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Dakotas tribes seek more crime-fighting help from feds

March 20, 2019

BISMARCK, N.D. (AP) — American Indian reservations in the Dakotas need more resources and cooperation from the federal government to combat crime and improve safety, tribal leaders told members of Congress on Wednesday as they detailed a range of problems including drug trafficking, sex crimes, and missing and murdered indigenous women.

Officials with federal law enforcement agencies testified during the field hearing of the U.S. Senate Committee on Indian Affairs that they’re boosting efforts to combat crime in Indian Country but have limited resources.

The hearing was held by North Dakota Sen. John Hoeven, who chairs the committee, and the other two members of the state’s all-Republican delegation, Sen. Kevin Cramer and Rep. Kelly Armstrong.

The testimony will be used to support legislation aimed at boosting public safety for tribes, including Savanna’s Act, Hoeven said. The bill is named for Savanna Greywind, a 22-year-old Fargo woman with ties to two reservations who was killed while her baby was cut from her womb in August 2017.

The bill aims to improve tribal access to federal crime information databases and create standardized protocols for responding to cases of missing and slain Native American women.

Standing Rock Chairman Mike Faith noted the weekend discovery in Michigan of the dismembered body of Tamara LaFramboise , an American Indian woman from South Dakota who had gone missing.

“We had a woman who was missing for many months, and she was under the water, and that crime is unsolved,” Three Affiliated Tribes Councilwoman Judy Brugh said, referring to the case of Olivia Lone Bear, whose body was discovered last summer in a pickup truck pulled from a lake on the Fort Berthold Reservation. She had been missing for nearly a year and her death remains a mystery.

Family members of the 32-year-old mother of five accused federal law officials of being slow to launch their search. Brugh on Wednesday also criticized the Bureau of Indian Affairs, saying the agency needs to “step it up” on the reservation.

Charles Addington, deputy director of the BIA’s Office of Justice Services, said the agency has made great strides in combating drug trafficking on reservations. In fiscal 2018, the BIA and tribal law enforcement programs reported a 47 percent increase in drug cases and a 26 percent increase in drug-related arrests on reservations across the country, he said.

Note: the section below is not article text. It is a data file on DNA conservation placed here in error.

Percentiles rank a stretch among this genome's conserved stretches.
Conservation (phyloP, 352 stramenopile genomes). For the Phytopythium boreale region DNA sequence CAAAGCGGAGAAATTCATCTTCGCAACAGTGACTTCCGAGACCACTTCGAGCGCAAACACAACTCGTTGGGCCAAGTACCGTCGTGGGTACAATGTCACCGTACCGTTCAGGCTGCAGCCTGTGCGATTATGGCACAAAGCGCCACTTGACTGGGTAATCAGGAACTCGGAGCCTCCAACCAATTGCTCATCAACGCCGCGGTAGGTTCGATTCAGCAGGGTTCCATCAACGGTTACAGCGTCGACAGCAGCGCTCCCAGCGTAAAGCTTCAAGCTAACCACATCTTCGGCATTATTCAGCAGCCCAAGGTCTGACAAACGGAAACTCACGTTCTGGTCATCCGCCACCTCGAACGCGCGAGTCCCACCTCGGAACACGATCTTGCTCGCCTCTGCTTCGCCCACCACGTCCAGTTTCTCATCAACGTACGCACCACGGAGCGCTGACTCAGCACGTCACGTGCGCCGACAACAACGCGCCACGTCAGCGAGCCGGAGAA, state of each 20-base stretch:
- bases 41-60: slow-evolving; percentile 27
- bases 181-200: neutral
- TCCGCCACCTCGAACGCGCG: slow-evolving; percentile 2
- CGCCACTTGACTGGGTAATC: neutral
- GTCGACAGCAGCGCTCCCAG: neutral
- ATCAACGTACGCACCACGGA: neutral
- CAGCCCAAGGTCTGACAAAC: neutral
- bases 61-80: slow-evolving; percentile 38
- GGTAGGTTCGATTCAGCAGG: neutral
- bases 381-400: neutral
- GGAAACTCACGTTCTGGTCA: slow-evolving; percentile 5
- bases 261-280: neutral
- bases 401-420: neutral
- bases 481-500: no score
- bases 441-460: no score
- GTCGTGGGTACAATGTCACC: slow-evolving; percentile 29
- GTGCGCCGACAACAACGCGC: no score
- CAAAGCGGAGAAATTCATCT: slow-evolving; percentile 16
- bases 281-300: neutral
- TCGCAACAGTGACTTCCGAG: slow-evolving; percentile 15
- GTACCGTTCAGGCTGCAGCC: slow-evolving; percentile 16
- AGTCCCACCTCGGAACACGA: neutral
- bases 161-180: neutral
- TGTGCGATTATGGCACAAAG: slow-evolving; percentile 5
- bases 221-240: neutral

In January, BIA officers made five drug-related arrests on the Standing Rock Reservation, which straddles the North Dakota-South Dakota border. They seized large amounts of methamphetamine and prescription pain pills and thousands of dollars in drug money, Addington offered as an example.

Drug trafficking is often tied to violence against Native Women, Sisseton Wahpeton Oyate Chairwoman Ella Robertson said in prepared remarks read by Councilwoman Lisa Jackson.

“We have experienced sex trafficking where some of our young women were trafficked off-reservation through methamphetamine drug trafficking and abused as part of a migrant industry,” she said.

Cases of sexual abuse of children on reservations account for 40 percent of FBI investigations in the Upper Midwest and require 80 percent of agents’ time, said Jill Sanborn, special agent in charge in Minneapolis.

Robertson urged Congress to pass Savanna’s Act; the Survive Act, which would increase federal money to help crime victims on reservations; and the Tribal Law and Order Act, a provision of which would encourage the hiring of more law officers for Indian lands.

Myra Pearson, longtime chairwoman of the Spirit Lake Nation, said the tribe’s reservation encompasses nearly 400 square miles and has just six federal officers. Law enforcement staffing, training and equipment for the reservation has historically been underfunded, she said.

“We are left with a justice system that is ill-equipped,” Pearson said.

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